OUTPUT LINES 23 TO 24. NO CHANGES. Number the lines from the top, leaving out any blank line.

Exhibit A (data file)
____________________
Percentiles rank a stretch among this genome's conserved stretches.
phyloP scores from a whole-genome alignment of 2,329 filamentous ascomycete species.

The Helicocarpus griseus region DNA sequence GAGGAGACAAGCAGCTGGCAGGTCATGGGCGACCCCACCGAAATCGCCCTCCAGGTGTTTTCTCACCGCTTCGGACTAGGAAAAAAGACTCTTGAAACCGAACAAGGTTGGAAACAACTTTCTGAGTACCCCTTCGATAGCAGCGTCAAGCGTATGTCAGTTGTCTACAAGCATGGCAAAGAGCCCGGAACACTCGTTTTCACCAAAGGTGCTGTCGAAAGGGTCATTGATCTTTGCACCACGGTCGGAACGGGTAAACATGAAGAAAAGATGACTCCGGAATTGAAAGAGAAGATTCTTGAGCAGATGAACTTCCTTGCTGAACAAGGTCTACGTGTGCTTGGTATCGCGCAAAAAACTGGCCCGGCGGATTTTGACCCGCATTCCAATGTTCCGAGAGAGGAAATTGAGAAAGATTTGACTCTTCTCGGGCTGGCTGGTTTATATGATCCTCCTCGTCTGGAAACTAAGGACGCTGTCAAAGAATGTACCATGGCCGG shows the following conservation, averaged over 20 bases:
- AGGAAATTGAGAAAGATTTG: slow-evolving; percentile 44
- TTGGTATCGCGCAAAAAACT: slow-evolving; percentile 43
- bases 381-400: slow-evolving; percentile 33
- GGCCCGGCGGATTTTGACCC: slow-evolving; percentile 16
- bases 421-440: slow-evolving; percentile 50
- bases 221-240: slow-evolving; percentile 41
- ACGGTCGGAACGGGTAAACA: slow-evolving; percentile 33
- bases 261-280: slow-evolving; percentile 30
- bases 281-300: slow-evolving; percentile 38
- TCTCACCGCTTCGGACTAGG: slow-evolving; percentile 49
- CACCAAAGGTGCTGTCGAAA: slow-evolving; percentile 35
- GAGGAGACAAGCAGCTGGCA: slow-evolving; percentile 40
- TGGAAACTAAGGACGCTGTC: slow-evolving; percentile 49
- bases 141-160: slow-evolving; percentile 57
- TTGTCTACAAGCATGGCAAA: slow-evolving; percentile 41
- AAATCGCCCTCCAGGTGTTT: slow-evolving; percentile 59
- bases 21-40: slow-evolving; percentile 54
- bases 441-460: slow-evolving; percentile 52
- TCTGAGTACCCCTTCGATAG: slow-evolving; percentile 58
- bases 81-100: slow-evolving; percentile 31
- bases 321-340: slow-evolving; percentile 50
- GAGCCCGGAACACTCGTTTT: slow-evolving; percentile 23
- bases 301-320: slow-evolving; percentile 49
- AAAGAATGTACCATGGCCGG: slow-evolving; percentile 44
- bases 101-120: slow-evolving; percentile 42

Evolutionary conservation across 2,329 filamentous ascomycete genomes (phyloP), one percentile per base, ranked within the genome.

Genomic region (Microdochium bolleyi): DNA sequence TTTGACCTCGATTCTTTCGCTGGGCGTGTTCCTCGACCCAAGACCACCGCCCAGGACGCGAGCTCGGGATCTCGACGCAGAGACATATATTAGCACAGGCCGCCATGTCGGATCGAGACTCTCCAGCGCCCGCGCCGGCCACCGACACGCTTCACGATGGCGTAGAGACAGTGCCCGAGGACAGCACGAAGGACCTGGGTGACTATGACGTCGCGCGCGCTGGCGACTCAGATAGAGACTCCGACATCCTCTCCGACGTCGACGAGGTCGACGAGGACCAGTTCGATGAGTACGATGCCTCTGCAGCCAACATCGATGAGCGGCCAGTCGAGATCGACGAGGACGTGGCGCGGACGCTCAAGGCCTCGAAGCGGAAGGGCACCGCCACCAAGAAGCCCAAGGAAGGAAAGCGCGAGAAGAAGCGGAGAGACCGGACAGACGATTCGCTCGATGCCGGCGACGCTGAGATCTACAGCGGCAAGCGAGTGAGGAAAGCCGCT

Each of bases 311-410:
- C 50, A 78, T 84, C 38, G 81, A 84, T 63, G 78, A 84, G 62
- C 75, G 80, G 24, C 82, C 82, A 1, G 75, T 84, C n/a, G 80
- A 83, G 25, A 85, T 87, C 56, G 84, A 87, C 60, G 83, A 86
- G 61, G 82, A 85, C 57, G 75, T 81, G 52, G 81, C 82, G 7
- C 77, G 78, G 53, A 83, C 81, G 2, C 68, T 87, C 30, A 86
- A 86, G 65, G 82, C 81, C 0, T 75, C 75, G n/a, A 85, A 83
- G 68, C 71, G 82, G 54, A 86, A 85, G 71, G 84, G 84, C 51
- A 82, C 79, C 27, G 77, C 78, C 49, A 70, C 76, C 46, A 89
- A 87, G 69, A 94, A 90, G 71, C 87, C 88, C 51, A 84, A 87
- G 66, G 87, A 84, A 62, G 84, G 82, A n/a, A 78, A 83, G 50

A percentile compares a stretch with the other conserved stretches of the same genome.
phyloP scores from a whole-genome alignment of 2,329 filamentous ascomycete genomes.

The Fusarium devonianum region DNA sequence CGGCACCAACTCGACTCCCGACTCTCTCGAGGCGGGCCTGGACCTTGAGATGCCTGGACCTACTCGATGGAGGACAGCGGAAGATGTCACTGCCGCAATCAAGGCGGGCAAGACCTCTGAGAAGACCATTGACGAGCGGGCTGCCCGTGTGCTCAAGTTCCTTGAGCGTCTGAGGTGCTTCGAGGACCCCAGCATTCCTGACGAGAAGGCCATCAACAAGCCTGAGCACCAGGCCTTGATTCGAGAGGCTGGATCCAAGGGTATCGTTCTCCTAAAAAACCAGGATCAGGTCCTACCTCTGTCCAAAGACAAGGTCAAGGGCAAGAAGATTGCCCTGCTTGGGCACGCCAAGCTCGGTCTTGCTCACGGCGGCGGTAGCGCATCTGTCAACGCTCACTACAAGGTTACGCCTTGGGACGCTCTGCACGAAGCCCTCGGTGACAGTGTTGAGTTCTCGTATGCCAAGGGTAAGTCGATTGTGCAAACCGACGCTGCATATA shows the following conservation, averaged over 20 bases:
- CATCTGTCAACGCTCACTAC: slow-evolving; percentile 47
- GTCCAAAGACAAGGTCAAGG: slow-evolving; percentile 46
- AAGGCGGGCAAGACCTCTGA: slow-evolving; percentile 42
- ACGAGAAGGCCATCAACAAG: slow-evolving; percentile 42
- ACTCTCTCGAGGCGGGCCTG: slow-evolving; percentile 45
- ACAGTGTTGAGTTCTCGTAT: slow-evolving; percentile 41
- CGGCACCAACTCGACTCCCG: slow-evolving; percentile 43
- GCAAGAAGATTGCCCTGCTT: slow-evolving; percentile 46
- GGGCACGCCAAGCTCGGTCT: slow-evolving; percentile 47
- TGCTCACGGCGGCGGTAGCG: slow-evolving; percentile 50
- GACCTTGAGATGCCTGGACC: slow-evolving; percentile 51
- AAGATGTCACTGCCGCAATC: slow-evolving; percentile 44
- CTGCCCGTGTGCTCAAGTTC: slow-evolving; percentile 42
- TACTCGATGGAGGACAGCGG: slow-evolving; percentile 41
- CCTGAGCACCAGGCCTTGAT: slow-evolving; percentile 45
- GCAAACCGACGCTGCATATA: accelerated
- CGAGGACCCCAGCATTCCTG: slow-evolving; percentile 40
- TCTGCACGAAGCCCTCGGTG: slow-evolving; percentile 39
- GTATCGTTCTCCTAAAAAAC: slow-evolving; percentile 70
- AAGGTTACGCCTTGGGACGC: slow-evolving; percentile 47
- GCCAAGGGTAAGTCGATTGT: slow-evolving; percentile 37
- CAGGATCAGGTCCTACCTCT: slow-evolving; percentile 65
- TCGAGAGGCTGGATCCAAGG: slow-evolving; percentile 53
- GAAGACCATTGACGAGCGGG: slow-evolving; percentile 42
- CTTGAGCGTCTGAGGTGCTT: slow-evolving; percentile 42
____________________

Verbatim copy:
- bases 81-100: slow-evolving; percentile 31
- bases 321-340: slow-evolving; percentile 50